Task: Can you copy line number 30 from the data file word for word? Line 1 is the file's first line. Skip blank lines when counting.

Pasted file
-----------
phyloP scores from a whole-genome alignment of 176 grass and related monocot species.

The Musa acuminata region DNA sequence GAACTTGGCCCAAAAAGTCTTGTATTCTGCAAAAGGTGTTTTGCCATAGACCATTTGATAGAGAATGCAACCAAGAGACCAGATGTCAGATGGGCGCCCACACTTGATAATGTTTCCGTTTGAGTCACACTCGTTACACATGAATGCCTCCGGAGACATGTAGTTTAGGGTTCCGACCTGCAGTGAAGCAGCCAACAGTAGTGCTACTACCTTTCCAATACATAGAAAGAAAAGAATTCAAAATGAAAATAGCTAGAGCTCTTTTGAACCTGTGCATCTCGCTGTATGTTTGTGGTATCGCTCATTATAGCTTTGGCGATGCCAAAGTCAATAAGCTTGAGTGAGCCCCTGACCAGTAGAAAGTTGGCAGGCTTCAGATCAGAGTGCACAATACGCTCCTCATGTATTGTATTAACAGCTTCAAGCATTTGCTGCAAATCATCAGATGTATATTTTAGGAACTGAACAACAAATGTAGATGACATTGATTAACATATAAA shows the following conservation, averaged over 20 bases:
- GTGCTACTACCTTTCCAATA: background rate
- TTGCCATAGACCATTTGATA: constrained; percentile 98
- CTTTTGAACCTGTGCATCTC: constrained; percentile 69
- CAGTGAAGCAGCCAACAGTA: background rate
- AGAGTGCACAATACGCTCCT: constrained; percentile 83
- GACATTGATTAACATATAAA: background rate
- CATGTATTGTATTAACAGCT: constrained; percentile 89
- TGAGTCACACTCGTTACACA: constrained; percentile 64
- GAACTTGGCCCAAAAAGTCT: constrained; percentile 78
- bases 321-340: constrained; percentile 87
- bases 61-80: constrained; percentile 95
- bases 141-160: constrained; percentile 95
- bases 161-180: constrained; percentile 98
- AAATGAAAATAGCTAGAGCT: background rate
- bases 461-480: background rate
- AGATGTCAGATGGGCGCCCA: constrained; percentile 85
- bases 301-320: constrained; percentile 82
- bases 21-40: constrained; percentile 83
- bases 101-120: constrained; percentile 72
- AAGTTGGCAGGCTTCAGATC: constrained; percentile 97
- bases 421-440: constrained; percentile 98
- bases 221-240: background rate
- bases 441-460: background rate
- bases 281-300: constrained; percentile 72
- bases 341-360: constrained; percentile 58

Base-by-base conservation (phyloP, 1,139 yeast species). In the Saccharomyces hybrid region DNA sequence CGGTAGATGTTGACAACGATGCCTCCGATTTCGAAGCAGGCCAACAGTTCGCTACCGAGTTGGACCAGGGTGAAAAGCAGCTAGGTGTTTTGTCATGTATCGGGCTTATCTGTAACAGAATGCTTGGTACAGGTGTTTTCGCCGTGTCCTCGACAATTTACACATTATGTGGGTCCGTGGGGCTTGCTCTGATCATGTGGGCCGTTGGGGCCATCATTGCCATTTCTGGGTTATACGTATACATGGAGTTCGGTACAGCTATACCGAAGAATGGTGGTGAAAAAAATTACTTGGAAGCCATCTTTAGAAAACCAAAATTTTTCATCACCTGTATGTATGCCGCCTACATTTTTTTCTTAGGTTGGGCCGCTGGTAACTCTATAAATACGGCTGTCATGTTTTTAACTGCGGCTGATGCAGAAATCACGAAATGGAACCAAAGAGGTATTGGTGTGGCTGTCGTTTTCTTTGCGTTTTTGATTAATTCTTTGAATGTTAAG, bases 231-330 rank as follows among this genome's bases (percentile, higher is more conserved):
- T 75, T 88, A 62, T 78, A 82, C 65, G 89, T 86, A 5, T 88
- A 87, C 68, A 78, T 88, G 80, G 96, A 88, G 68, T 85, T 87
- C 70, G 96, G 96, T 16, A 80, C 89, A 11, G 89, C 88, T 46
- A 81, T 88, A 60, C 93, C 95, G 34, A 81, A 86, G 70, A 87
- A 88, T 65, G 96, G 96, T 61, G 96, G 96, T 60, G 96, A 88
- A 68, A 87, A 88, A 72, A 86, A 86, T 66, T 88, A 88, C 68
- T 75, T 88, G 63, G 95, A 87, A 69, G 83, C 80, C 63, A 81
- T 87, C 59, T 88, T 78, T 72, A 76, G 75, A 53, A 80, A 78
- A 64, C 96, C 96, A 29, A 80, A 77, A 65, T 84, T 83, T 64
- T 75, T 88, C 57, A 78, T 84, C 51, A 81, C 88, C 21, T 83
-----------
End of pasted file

- A 87, C 68, A 78, T 88, G 80, G 96, A 88, G 68, T 85, T 87